After you have your breakfast from 10 to 11am, you’ll be stuffed for a while and you’ll want to do something interesting. You’ll probably head down to the waterfront or just wander about downtown. Around 1 to 1:30pm, you’ll need a snack. Do it right with some PEI fries … I mean come on … PEI potatoes are world famous. Their fries are pretty goddamn special too … it’s impossible to have bad fries here unless you roll up to a fast food joint and if you are eating Wendy etc … then why are you reading this blog.My first recommendation through convenience is the fries at the Old Triangle pub with their curry gravy. It’s spectacular!! They do have the Pub Style Chicken Curry and Chips for $13.50, but this is a snack. So just order a large portion of fries and a double side of the curry gravy, pair up with a Black and Blue (Guinness and Blueberry Ale) and you’ll be golden till about 6pm.If you want to have a little drive, then my second recommendation is Ken’s Island Fries, here’s my last post about the fries (http://www.rishiray.com/pei-2-go-epic-pei-fries-tour/). They’ve changed location to the new Canadian Tire.  I recommend the large fries with gravy in a poutine container doused with Bacon salt. Your mouth will thank me later … your guts … maybe not 🙂 If you’re really feeling adventurous and want to not eat for about 24 hours, then you have their “loaded fries” or “the works” which comes with fries, gravy, cheese, peas and ground beef.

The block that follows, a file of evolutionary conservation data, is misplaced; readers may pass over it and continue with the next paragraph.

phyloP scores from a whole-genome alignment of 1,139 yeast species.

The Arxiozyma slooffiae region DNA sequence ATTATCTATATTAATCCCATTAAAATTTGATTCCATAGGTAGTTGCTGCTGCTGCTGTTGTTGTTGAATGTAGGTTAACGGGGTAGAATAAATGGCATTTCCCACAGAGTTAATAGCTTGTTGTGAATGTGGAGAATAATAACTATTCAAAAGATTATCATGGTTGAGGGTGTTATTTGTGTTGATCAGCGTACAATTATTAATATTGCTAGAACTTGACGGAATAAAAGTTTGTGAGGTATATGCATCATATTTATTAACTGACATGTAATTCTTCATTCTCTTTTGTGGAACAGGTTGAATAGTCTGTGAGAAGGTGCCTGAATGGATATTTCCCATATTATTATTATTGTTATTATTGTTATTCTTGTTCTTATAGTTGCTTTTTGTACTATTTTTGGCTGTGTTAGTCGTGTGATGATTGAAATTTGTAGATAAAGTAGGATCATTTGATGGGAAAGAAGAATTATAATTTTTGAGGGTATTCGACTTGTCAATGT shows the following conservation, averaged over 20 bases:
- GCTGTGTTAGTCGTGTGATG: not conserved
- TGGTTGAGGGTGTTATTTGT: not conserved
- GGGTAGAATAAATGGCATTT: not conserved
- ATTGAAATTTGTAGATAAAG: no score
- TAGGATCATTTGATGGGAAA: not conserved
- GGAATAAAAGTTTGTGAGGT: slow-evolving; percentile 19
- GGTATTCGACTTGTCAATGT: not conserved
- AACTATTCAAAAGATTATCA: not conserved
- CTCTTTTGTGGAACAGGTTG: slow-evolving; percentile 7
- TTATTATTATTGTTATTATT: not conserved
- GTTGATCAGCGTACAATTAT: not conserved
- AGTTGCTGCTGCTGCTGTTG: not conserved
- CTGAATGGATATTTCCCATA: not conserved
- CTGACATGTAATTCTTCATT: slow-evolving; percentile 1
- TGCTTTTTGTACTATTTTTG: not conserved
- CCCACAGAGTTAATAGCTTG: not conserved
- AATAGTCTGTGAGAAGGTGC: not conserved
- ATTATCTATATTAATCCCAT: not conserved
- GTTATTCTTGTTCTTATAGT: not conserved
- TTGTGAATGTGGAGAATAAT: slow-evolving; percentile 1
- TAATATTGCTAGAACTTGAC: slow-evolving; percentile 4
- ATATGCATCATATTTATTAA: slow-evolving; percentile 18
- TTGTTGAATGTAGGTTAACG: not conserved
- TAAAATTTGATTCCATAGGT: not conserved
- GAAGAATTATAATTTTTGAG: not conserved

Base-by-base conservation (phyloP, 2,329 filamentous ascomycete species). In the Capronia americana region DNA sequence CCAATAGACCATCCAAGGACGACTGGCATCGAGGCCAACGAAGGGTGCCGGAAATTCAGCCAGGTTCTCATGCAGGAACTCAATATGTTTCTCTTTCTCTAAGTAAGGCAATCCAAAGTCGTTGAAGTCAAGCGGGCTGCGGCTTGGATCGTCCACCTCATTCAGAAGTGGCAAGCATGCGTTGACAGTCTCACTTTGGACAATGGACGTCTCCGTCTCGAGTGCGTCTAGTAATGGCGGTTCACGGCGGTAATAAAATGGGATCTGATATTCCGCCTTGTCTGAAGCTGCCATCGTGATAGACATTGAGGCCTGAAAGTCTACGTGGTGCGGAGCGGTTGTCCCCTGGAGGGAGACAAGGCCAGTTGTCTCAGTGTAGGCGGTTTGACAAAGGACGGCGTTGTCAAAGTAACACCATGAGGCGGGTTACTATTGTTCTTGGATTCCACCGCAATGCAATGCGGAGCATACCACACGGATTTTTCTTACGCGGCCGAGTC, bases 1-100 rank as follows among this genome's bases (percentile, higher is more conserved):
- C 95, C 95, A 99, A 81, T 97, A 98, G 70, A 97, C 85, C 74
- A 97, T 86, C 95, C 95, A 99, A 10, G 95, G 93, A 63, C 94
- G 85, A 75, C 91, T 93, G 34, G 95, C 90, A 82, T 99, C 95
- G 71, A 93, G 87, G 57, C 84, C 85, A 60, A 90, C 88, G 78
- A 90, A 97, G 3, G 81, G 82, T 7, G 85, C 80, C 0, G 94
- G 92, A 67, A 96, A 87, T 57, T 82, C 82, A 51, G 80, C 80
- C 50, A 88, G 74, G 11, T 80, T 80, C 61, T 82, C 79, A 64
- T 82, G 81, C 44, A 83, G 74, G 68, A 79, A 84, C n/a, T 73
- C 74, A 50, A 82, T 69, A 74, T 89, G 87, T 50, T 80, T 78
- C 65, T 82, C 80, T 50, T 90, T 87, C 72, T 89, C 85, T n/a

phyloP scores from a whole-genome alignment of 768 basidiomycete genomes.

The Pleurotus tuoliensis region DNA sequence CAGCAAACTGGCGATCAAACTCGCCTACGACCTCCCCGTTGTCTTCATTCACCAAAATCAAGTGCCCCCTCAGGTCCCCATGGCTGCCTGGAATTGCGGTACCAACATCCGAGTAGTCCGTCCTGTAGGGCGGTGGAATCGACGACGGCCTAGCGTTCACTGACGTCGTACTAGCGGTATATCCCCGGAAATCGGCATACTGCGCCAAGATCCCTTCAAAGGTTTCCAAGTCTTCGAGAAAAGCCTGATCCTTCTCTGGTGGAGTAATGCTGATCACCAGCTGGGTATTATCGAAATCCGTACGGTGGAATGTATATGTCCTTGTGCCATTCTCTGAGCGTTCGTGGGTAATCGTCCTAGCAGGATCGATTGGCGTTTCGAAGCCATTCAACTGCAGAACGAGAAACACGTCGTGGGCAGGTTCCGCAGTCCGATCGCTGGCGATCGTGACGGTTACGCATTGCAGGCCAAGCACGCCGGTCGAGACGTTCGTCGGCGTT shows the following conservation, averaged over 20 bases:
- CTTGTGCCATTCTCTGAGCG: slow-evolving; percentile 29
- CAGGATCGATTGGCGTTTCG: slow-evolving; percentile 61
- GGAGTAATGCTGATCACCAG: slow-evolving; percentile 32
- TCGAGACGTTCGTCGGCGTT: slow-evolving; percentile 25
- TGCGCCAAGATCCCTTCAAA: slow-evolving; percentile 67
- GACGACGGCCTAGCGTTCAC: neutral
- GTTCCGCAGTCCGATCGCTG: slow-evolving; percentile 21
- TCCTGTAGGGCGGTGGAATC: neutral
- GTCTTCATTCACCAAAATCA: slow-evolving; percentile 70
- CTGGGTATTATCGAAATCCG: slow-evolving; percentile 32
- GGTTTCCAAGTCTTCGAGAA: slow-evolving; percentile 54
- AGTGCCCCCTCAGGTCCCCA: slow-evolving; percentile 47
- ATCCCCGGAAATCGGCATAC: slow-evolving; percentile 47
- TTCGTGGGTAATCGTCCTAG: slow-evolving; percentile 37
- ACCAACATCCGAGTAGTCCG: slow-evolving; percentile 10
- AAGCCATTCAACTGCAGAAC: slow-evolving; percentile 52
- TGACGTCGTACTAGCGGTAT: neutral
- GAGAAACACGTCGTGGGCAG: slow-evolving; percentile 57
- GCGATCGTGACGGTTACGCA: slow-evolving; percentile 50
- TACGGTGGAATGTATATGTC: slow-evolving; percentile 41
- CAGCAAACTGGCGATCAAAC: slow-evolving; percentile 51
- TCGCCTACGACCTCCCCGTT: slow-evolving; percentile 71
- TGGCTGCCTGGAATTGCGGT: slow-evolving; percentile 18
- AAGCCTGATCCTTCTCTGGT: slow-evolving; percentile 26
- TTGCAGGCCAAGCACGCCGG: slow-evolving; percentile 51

With the works!!

      Ken’s Island Fries :  Buchanan Road, Charlottetown, (902) 675-3541
      Old Triangle Pub :
      189 Great George St, (902) 892-5200

    • 6 pm : Dinner time on Vic Row
      Victoria Row is one of the gems of Charlottetown. Not only is the area full of restaurants, cafes, shops and galleries, but this cobblestoned street is lined by some of the most beautiful historic buildings in the city.  Located on Richmond Street, between Queen and Great George Street, Victoria Row is closed to vehicle traffic during the summer months and transformed into a pedestrian mall. Victoria Row is a must-see location for everyone visiting Charlottetown.The food is quite good on the row but I wouldn’t say it’s world beating food. You’re going to have a meal there because of the ambience and the people watching is fantastic. I would start with a drink upstairs on the Fishbones patio and then sample of the restaurants downstairs,  then you can head out to a local pub for some drinking and socializing.